by Angela Larks
Looking out of the window, you would think that it was an Indian-summer kind of day. The sun is high and bright, and there is not a cloud in the sky. However, it’s not warm on this beautiful mid-October day, but cold and brisk. I’m standing at the ironing board contemplating my strategy for this brand new, wrinkle-filled, white dress shirt. It came folded and packaged in cardboard and plastic. I would like to take it to the cleaners to be lightly starched and pressed, but due to time constraints, this is not an option. I will tackle this myself.
I take my time assuring that every wrinkle is flattened out, listening to the steady whooshing sound of the smoking hot steam shooting out from the bottom of the iron, and the creaking coming from an ironing board in need of a good oiling. I iron one sleeve then hold it up for inspection before moving on to the next. Unfolding the collar, I flatten it out on the board with my hands, ironing in a similar way. Now that the collar is done, I flip the white shirt back over to the front side. To me this is the most complicated— the evenly spaced, iridescent buttons are staring at me. I continue in slow, meticulous motions until the shirt is completed. The whooshing and creaking have stopped.
I’m standing in the middle room, the one that I shared with him, and I’m going over my mental checklist: suit, shirt, tie, t-shirt, briefs, socks, and shoes. Everything is checked off. I had to buy a three pack of t-shirts and a three pack of briefs, even though I only need one of each. Everything is new, even the brown suede loafers. I bought them at Strega’s downtown, on 15th and Walnut.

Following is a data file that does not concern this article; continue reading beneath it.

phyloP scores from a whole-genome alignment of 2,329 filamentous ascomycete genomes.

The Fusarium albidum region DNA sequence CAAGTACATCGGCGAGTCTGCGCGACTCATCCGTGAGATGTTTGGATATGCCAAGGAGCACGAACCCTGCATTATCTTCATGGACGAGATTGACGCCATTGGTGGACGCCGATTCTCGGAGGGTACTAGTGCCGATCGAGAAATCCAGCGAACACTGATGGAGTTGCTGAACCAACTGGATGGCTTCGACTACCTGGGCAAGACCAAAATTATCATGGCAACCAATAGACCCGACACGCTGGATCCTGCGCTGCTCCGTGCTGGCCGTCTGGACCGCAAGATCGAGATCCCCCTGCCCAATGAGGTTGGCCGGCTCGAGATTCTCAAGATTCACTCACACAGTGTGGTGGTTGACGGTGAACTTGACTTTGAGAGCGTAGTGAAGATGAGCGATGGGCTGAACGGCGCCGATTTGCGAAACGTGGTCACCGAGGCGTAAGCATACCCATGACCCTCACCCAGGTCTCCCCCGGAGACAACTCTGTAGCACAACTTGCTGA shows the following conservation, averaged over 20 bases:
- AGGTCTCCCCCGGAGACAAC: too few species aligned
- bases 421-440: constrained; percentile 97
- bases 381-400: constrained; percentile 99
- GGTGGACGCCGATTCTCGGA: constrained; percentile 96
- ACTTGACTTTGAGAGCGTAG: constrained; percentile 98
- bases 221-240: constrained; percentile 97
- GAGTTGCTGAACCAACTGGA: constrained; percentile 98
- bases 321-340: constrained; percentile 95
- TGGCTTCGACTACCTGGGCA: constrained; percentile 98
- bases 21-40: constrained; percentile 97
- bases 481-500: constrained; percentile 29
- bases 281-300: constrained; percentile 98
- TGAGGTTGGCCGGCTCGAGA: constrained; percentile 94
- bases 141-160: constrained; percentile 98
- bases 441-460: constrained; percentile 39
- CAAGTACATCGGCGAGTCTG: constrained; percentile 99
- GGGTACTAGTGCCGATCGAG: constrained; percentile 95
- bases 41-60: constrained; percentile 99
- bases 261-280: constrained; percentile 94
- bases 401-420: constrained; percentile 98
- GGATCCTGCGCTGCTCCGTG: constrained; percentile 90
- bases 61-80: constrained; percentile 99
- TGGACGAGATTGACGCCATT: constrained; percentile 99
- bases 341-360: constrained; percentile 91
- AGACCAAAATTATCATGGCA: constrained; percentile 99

I take the hot white shirt off of the ironing board. Before placing it on the hanger, an overwhelming urge comes over me. I carefully slip the white shirt on over my clothes. I wrap my arms around myself, you know, like when kids tease someone about being boyfriend and girlfriend. I hug myself tightly.
I am in this room alone, but not alone in the house. It seems to be draped in a soothing warmth. A yellow glow surrounds me. It’s like being inside of a warm bubble. I can hear voices coming from another part of the house, but they are muted and seem far away. I feel suspended between the physical world and the spiritual world, but I’m not afraid. It does not feel scary, but welcoming and protective. At this very moment, I am alone with my thoughts, untouchable, not able to be disturbed. I hold back tears as I smell the shirt and cuddle it. This task will be the last one that I will ever have to do for him. I sigh and shake off the sadness, determined to keep my private moments private.
I stop squeezing myself, and check the shirt again for wrinkles. Seeing none, I gently arrange the shirt on the hanger. My hug, this final hug, will follow him into eternity. My embrace will carry him to the other side, holding him as I say my last goodbye.
Tomorrow is the funeral, and the director will be by shortly to pick up his clothes. I’ve never had to prepare anyone for burial. When it dawned on me that I would have to gather his outfit, I had momentary paralysis. It was like a jolt to my system, an electrical shock. I couldn’t move or think. You never consider the story behind someone’s funeral outfit. We’re born uncovered but die clothed in an outfit that someone else decides upon.
Given a choice, what would you want to be buried in? I want to be buried in something comfortable: sweatpants, a sweatshirt, socks, and sneakers. Or, maybe cotton pajamas and a robe, with a pair of Dearfoam ballerina slippers. My feet must be covered, because I don’t like my feet being cold. As if it would matter. In death my feet should be cold, right? I definitely don’t want to be going on to glory in a bra, stockings and pumps, so wearing a dress is out. I digress, but never in a million years would I have thought, at the age of 30, that I would be standing here preparing the final wardrobe for my husband. A car accident, with no chance to say goodbye. “No tears. No tears,” I repeat to myself, but one escapes anyway.
Deep breath in, hold it, deep breath out. I have to stay focused!
I’d better go check on my girls.
Angela Larks is a non-traditional senior communications major. Originally from Philadelphia, but currently living in Harrisburg, she enjoys reading and is a member of a local book club. She feels a sense of accomplishment in being published in From the Fallout Shelter and The Burg, both allowing her to explore creative outlets.